Dispersion, rather than emulsification of solid particles (powders), is a more recent development. In this regard, the nutraceuticals industry is outpacing the pharmaceutical industry. This delivery technology provides two impressive benefits.
Firstly, high bioavailability, due to the increased specific surface area of lipophilic particles that haven’t agglomerated. This has been demonstrated in trials run on ingredients such as curcumin,8 resveratrol, palmitoylethanolamide and Boswellia. As the ingredients remain as powders, this allows use in dosage formats such as ready-to-mix powders or effervescents.
Secondly, the format delivers 90% active ingredient (using only 10% excipient or delivery system). This industry-leading ratio allows smaller or fewer doses, as well as ease of incorporation into multi-active formulations.
The most widely recognized material using this technology was investigated in a pharmacokinetic study published in the European Journal of Nutrition in 2018.8 This material has also been validated by a mechanistic study undertaken by Professor Clive Prestidge’s research group at the School of Pharmacy and Medical Science at the University of South Australia, which focuses on drug formulation and delivery.9
Nutrient delivery is essential: making medicines and nutrients easier to take, reducing dosages, and improving compliance leads to improved health outcomes and better sales.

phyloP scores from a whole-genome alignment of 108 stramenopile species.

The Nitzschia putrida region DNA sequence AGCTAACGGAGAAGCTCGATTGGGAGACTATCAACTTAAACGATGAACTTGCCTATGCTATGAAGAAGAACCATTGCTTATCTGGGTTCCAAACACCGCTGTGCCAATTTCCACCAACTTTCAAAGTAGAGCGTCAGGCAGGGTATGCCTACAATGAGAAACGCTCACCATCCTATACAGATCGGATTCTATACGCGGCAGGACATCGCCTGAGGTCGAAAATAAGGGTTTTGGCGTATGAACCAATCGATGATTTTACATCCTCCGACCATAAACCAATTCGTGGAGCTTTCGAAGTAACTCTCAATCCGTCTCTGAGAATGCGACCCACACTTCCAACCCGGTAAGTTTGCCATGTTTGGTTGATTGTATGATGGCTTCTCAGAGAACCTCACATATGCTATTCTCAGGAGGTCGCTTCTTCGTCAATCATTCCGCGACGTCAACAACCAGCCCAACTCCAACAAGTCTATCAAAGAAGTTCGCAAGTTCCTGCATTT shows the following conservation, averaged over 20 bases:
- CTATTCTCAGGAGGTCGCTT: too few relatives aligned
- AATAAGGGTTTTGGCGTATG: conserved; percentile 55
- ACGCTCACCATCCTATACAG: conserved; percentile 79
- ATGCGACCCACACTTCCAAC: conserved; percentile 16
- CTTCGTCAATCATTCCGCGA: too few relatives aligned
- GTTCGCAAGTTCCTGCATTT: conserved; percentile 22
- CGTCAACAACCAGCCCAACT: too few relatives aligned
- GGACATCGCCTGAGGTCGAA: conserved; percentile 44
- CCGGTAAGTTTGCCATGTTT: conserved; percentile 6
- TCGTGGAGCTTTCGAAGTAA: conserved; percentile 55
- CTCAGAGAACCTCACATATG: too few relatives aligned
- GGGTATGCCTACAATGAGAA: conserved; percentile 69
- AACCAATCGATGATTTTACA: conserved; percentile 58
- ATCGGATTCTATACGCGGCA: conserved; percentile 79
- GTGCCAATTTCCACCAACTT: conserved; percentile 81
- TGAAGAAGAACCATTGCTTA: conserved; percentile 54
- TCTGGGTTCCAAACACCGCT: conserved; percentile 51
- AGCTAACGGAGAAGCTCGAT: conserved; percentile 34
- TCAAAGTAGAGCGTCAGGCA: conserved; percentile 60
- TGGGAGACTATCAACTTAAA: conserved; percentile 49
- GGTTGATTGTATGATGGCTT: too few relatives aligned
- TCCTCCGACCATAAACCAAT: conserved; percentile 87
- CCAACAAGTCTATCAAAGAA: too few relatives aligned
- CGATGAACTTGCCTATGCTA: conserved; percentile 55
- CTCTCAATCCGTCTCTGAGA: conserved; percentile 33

Eric is the co-founder of Pharmako Biotechnologies Pty. Ltd. With over 18 years’ experience in the nutraceuticals industry, he has specialized in bringing to market innovation from both a product and material perspective. Eric has senior sales and marketing expertise with a strong commercial background, with extensive experience in business with FMCG, wholesale, retail and the B2B supply chain.
1 Kuentz M. “Lipid-based formulations for oral delivery of lipophilic drugs.” Drug Discov Today Technol. 2012;9(2):e71-e174
2 Yohei Kawabata et al. “Formulation design for poorly water-soluble drugs based on biopharmaceutics classification system: Basic approaches and practical applications.” Int J Pharm. 2011;420:1-10.
3. Oehlke K et al. “Potential bioavailability enhancement of bioactive compounds using food-grade engineered nanomaterials: a review of the existing evidence.” Food Funct 2014;5:1341.
4 Ranade V et al. “Oral Drug Delivery.” Drug Delivery Systems 3rd edition CRC Press, 2011;215-242.
5 Briske D et al. “The impact of micelle size and increased absorption of ubiquinone using a novel delivery system (AquaCelle).” Int J Pharmacokinet. 2019;doi:10.4155.
6 Bremmell K et al. (2019) “A self‐emulsifying Omega‐3 ethyl ester formulation (AquaCelle) significantly improves eicosapentaenoic and docosahexaenoic acid bioavailability in healthy adults.” Eur J Nutr. 2019;doi:10.1007.
7 Eilat-Adar S et al. ”Nutritional recommendations for cardiovascular disease prevention.” Nutrients. 2013;5(9):3646-3683.
8 Briskey et al. “Increased bioavailability of curcumin using a novel dispersion technology system (LipiSperse).” Eur J Nutr. 2019;58(5):2087-2097.
About the Author(s)